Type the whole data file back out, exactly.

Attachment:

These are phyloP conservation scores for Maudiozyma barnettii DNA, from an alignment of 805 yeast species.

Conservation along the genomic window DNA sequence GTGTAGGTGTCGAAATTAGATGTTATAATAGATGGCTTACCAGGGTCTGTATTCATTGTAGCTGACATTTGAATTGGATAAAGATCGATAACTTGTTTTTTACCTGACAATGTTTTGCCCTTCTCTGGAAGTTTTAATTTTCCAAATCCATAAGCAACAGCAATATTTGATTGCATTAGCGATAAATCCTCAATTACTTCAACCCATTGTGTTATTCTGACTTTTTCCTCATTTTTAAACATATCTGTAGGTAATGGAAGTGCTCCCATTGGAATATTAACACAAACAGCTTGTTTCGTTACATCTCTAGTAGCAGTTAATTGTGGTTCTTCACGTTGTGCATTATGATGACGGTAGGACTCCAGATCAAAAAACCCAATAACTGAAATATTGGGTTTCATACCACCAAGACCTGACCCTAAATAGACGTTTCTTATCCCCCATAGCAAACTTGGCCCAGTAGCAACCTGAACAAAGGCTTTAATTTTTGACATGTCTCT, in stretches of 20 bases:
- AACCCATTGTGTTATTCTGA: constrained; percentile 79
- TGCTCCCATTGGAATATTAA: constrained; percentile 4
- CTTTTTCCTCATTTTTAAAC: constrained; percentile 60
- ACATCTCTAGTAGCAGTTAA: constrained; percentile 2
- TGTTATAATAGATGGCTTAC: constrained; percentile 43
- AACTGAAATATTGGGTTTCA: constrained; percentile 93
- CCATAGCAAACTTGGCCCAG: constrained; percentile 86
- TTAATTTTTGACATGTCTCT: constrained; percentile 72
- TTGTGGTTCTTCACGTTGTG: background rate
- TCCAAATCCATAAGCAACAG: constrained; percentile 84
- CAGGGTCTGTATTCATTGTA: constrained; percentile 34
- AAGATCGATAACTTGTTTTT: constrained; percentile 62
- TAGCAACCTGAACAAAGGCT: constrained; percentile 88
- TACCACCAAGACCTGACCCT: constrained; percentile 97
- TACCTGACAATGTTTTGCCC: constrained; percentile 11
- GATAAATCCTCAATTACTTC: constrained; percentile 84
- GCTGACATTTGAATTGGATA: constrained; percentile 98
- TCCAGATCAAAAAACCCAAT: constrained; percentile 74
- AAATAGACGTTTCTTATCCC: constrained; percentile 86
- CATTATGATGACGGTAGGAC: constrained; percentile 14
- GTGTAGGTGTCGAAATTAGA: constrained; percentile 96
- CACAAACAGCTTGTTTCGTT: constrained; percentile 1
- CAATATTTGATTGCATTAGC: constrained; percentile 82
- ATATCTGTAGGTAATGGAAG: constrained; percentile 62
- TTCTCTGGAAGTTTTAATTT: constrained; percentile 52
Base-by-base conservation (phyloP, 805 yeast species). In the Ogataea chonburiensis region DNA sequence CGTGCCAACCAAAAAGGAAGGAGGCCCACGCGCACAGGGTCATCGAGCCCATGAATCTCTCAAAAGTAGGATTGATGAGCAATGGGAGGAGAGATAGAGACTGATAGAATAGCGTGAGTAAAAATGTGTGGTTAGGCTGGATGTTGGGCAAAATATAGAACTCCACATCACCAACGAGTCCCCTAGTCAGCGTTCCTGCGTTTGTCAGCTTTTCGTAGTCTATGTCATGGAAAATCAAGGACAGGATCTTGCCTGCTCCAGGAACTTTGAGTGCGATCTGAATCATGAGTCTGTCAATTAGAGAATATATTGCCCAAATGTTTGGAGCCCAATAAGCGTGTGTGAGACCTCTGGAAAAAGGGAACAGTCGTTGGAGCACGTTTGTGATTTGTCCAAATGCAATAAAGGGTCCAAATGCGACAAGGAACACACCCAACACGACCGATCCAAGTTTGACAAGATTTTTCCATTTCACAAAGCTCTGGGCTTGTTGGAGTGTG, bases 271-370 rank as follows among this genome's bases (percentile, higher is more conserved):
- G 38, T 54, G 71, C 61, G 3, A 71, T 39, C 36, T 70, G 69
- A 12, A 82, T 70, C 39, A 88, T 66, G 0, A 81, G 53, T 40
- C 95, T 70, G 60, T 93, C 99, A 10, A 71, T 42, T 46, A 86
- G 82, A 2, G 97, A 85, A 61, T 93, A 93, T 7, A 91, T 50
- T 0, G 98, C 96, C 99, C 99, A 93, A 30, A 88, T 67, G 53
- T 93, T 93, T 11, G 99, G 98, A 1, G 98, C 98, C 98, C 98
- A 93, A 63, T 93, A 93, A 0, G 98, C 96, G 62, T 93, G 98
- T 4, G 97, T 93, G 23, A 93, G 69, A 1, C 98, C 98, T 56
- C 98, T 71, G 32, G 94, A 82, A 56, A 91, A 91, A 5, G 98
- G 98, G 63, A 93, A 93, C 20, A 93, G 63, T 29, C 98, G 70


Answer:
These are phyloP conservation scores for Maudiozyma barnettii DNA, from an alignment of 805 yeast species.

Conservation along the genomic window DNA sequence GTGTAGGTGTCGAAATTAGATGTTATAATAGATGGCTTACCAGGGTCTGTATTCATTGTAGCTGACATTTGAATTGGATAAAGATCGATAACTTGTTTTTTACCTGACAATGTTTTGCCCTTCTCTGGAAGTTTTAATTTTCCAAATCCATAAGCAACAGCAATATTTGATTGCATTAGCGATAAATCCTCAATTACTTCAACCCATTGTGTTATTCTGACTTTTTCCTCATTTTTAAACATATCTGTAGGTAATGGAAGTGCTCCCATTGGAATATTAACACAAACAGCTTGTTTCGTTACATCTCTAGTAGCAGTTAATTGTGGTTCTTCACGTTGTGCATTATGATGACGGTAGGACTCCAGATCAAAAAACCCAATAACTGAAATATTGGGTTTCATACCACCAAGACCTGACCCTAAATAGACGTTTCTTATCCCCCATAGCAAACTTGGCCCAGTAGCAACCTGAACAAAGGCTTTAATTTTTGACATGTCTCT, in stretches of 20 bases:
- AACCCATTGTGTTATTCTGA: constrained; percentile 79
- TGCTCCCATTGGAATATTAA: constrained; percentile 4
- CTTTTTCCTCATTTTTAAAC: constrained; percentile 60
- ACATCTCTAGTAGCAGTTAA: constrained; percentile 2
- TGTTATAATAGATGGCTTAC: constrained; percentile 43
- AACTGAAATATTGGGTTTCA: constrained; percentile 93
- CCATAGCAAACTTGGCCCAG: constrained; percentile 86
- TTAATTTTTGACATGTCTCT: constrained; percentile 72
- TTGTGGTTCTTCACGTTGTG: background rate
- TCCAAATCCATAAGCAACAG: constrained; percentile 84
- CAGGGTCTGTATTCATTGTA: constrained; percentile 34
- AAGATCGATAACTTGTTTTT: constrained; percentile 62
- TAGCAACCTGAACAAAGGCT: constrained; percentile 88
- TACCACCAAGACCTGACCCT: constrained; percentile 97
- TACCTGACAATGTTTTGCCC: constrained; percentile 11
- GATAAATCCTCAATTACTTC: constrained; percentile 84
- GCTGACATTTGAATTGGATA: constrained; percentile 98
- TCCAGATCAAAAAACCCAAT: constrained; percentile 74
- AAATAGACGTTTCTTATCCC: constrained; percentile 86
- CATTATGATGACGGTAGGAC: constrained; percentile 14
- GTGTAGGTGTCGAAATTAGA: constrained; percentile 96
- CACAAACAGCTTGTTTCGTT: constrained; percentile 1
- CAATATTTGATTGCATTAGC: constrained; percentile 82
- ATATCTGTAGGTAATGGAAG: constrained; percentile 62
- TTCTCTGGAAGTTTTAATTT: constrained; percentile 52
Base-by-base conservation (phyloP, 805 yeast species). In the Ogataea chonburiensis region DNA sequence CGTGCCAACCAAAAAGGAAGGAGGCCCACGCGCACAGGGTCATCGAGCCCATGAATCTCTCAAAAGTAGGATTGATGAGCAATGGGAGGAGAGATAGAGACTGATAGAATAGCGTGAGTAAAAATGTGTGGTTAGGCTGGATGTTGGGCAAAATATAGAACTCCACATCACCAACGAGTCCCCTAGTCAGCGTTCCTGCGTTTGTCAGCTTTTCGTAGTCTATGTCATGGAAAATCAAGGACAGGATCTTGCCTGCTCCAGGAACTTTGAGTGCGATCTGAATCATGAGTCTGTCAATTAGAGAATATATTGCCCAAATGTTTGGAGCCCAATAAGCGTGTGTGAGACCTCTGGAAAAAGGGAACAGTCGTTGGAGCACGTTTGTGATTTGTCCAAATGCAATAAAGGGTCCAAATGCGACAAGGAACACACCCAACACGACCGATCCAAGTTTGACAAGATTTTTCCATTTCACAAAGCTCTGGGCTTGTTGGAGTGTG, bases 271-370 rank as follows among this genome's bases (percentile, higher is more conserved):
- G 38, T 54, G 71, C 61, G 3, A 71, T 39, C 36, T 70, G 69
- A 12, A 82, T 70, C 39, A 88, T 66, G 0, A 81, G 53, T 40
- C 95, T 70, G 60, T 93, C 99, A 10, A 71, T 42, T 46, A 86
- G 82, A 2, G 97, A 85, A 61, T 93, A 93, T 7, A 91, T 50
- T 0, G 98, C 96, C 99, C 99, A 93, A 30, A 88, T 67, G 53
- T 93, T 93, T 11, G 99, G 98, A 1, G 98, C 98, C 98, C 98
- A 93, A 63, T 93, A 93, A 0, G 98, C 96, G 62, T 93, G 98
- T 4, G 97, T 93, G 23, A 93, G 69, A 1, C 98, C 98, T 56
- C 98, T 71, G 32, G 94, A 82, A 56, A 91, A 91, A 5, G 98
- G 98, G 63, A 93, A 93, C 20, A 93, G 63, T 29, C 98, G 70